Gretzky To The Kings: The Biggest Trade In Hockey History Happened 35 Years Ago; Can Anything Ever Top It?

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The NHL changed forever when Wayne Gretzky sat behind a table and dabbed his tears on Aug. 9, 1988. That day, the Edmonton Oilers announced that they had traded the Great One to the Los Angeles Kings.

It was easily the biggest trade in hockey history and one of the biggest in sports.

It was a turning point for the NHL as the league’s biggest star switched from playing in a smaller market in Alberta to playing in Los Angeles.

This trade was so massive, that ESPN did a documentary about it; one of the few instances they didn’t try to completely ignore the NHL.

However, the trade was bigger for the sport than it was for either team involved, but it also got me wondering: could a trade of that magnitude could ever happen again?

Gretzky Was Traded To LA In A Mega-Deal

When the Oilers and Gretzky decided to go their separate ways, they had already cemented themselves as one of the NHL’s greatest dynasties. While the New York Islanders owned the first half of the 1980s, the Oilers were the unquestioned top dog in the second half. They won Stanley Cup titles in 1984, 1985, 1987, and 1988.

The decision to part ways was more or less mutual, but good luck explaining that to fans. There were accusations from fans that Gretzky’s wife, Janet, wanted to be in Los Angeles for acting work. Canadian fans were upset that the best player in the world — a home-grown Canadian boy — was leaving the Great White North.

Breakups are hard.

Still, it was an emotional moment for both sides. However, the Oilers didn’t let emotions get in the way of cutting a good deal.

The trade package was substantial. It often gets overlooked that the Kings didn’t just receive Gretzky in the trade. They also received center Mike Krushelnyski and defenseman/Gretzky’s enforcer Marty McSorley. The latter was a trade requirement put forth by Gretzky himself.

While that’s a nice haul, the Kings were essentially betting the farm on immediate success. They sent center Jimmy Carson and forward Martin Gélinas to the Oilers along with first-round picks in 1989, 1991, and 1993.

Oh, and they threw in $15 million just to seal things.

The Oilers went on to win another Stanley Cup without Wayne Gretzky. Meanwhile, the Great One led the Kings to the Cup Final after winning the Campbell Conference Championship in 1993. (Getty Images)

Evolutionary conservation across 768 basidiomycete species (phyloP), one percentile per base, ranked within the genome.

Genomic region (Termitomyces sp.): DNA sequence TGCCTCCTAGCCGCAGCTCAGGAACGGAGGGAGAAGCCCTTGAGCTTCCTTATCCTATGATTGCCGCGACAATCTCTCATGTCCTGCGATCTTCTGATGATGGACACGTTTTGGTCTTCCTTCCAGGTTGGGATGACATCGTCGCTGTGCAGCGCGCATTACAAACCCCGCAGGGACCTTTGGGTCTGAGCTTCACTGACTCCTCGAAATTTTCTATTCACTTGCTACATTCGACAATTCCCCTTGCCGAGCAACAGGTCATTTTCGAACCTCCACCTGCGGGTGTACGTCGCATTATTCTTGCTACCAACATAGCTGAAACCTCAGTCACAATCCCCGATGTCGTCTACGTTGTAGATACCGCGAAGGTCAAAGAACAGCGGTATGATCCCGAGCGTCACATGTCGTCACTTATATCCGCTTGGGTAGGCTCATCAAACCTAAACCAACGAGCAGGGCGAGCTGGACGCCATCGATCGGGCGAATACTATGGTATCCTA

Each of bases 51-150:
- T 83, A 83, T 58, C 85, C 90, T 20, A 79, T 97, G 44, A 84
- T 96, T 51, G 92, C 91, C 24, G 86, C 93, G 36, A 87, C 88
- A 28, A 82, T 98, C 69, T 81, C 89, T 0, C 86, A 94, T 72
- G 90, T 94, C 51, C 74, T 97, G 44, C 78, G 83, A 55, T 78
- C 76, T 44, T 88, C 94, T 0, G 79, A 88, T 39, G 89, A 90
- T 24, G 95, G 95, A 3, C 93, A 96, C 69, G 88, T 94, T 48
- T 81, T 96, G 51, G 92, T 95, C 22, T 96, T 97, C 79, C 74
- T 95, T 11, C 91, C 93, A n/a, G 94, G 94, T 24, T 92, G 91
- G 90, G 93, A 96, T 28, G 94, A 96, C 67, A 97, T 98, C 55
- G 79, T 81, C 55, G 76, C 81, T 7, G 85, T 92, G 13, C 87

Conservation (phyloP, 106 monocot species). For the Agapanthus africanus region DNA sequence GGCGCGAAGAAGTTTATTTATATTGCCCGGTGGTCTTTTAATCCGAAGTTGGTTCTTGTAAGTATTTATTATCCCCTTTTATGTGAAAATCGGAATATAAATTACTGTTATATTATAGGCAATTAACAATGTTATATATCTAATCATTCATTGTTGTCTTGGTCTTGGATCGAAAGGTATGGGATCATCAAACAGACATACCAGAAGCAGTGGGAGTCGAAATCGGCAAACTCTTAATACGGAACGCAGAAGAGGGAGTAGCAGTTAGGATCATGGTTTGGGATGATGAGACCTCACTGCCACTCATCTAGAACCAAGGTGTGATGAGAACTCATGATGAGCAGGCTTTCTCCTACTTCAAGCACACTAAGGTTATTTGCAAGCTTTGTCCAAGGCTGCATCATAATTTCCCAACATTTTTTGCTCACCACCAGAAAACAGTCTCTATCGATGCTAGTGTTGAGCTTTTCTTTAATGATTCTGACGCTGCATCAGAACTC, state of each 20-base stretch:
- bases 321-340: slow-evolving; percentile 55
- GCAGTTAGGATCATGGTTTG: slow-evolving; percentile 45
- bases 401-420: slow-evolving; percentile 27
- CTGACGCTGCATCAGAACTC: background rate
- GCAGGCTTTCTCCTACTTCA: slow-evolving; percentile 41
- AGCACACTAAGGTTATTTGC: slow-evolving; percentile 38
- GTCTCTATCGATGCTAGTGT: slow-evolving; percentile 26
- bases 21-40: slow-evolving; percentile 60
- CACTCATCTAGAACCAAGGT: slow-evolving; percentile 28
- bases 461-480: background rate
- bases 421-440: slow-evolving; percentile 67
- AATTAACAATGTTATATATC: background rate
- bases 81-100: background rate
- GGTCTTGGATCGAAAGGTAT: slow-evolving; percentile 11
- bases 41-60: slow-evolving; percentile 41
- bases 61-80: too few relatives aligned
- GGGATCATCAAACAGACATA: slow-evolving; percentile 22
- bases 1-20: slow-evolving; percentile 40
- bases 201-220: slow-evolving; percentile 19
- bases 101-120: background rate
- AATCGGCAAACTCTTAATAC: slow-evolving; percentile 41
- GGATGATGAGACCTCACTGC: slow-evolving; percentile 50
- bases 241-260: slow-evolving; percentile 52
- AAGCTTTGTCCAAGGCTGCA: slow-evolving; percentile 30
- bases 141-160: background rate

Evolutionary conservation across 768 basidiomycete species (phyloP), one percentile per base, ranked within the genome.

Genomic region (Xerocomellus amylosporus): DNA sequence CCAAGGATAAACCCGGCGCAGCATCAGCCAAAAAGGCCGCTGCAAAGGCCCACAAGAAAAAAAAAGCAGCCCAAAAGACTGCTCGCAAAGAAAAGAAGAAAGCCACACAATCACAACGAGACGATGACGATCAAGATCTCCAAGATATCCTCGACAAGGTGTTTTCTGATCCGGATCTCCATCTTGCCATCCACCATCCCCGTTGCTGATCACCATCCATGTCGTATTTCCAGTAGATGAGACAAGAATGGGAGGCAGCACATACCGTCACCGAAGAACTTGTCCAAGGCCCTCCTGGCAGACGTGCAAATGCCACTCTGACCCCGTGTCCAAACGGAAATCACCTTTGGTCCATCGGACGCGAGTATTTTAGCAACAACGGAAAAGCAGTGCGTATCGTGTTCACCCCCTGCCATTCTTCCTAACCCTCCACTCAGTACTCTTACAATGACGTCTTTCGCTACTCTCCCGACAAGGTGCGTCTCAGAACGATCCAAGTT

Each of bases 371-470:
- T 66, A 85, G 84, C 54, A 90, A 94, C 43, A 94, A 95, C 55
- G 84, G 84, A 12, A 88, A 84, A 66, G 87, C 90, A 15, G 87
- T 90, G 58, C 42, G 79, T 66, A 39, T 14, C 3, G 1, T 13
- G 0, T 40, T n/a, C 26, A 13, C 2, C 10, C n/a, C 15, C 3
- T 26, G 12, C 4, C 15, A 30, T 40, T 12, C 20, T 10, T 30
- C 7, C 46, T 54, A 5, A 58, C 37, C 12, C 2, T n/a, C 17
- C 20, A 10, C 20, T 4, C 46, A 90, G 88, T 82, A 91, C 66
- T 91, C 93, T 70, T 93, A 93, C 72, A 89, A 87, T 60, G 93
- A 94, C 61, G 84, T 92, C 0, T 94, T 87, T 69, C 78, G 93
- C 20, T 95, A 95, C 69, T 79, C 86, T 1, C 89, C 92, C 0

Who Won The Trade?

So, who won this blockbuster to end all blockbusters?

If you want to look at on-ice success it was the Oilers. They still had key pieces from their four Cups like Mark Messier, Grant Fuhr, and Jari Kurri in the fold, and won the Stanley Cup in 1990.

As for the Kings, they reached the Cup Final in 1993 but lost to Patrick Roy and the Montreal Canadiens. That was as close as the Gretzky-era Kings came to a Stanley Cup victory.

But that trade had a massive impact off the ice as well. It put the league’s best player of all time in a more visible market. This helped to grow the sport and was without a doubt a factor in allowing expansion and relocation into non-traditional markets. Places like Tampa, South Florida, Arizona, Nashville and Las Vegas may not have teams had Gretzky not been dealt to the Kings.

So, back to the original question: could anything like this happen again?

The best player in the NHL is Connor McDavid. However, if he was traded, would it fundamentally change the face of the NHL the way the Wayne Gretzky trade did? (Photo by Andy Devlin/NHLI via Getty Images)

The Gretzky Trade Was One-Of-A-Kind

Let’s think about it by looking at the best player in the NHL today. I don’t think many would argue against that player being Edmonton Oilers captain Connor McDavid.

Of course, McDavid — like Gretzky — plays in the frigid Alberta city of Edmonton. I’m sure it’s great, but it’s not the most visible place for a big-name athlete to play.

So then seeing him shipped to Los Angeles or New York or another major market would make just as big of an impact as Gretzky being dealt, right?


Nope. Gretzky was traded after winning four Stanley Cups. McDavid hasn’t been able to lead his iteration of the Oilers over the hump. I think the number of Stanley Cups is a huge factor in this discussion. The only modern players comparable to Gretzky are Tom Brady and Michael Jordan, Neither one was ever traded. They both decided to retire or sign elsewhere on their own accord.

Gretzky to LA was sort of that in Gretzky wanted out, but it still required a lot of moving pieces to get the job done.

If the top brass in Edmonton were to finally throw their hands up in frustration and ship McDavid to a new team. It’d be a big deal. If he went to a major city, you’d have celebrities jockeying for primo seats for his debut. His quest for a Stanley Cup would be the main storyline of the entire season, and there’s no doubt it would be captivating.

But still, this wouldn’t even enter the same zip code as when Gretzky was traded.

Follow on Twitter: @Matt_Reigle

Written by Matt Reigle

Matt is a University of Central Florida graduate and a long-suffering Philadelphia Flyers fan living in Orlando, Florida. He can usually be heard playing guitar, shoe-horning obscure quotes from The Simpsons into conversations, or giving dissertations to captive audiences on why Iron Maiden is the greatest band of all time.

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  1. The Lindros trade directly built the Avalanche team that won 2 Cups, getting the Nordiques and Roy out on Canada, and sparking one of the best rivalries in the 1990s, all while fueling love/hate for the Flyers team that landed Lindros. Gretzky got the Kings to the Final to watch McSorley’s bent stick get the Canadiens another Cup before spending some mediocre years in LA before splitting to NYC. So…

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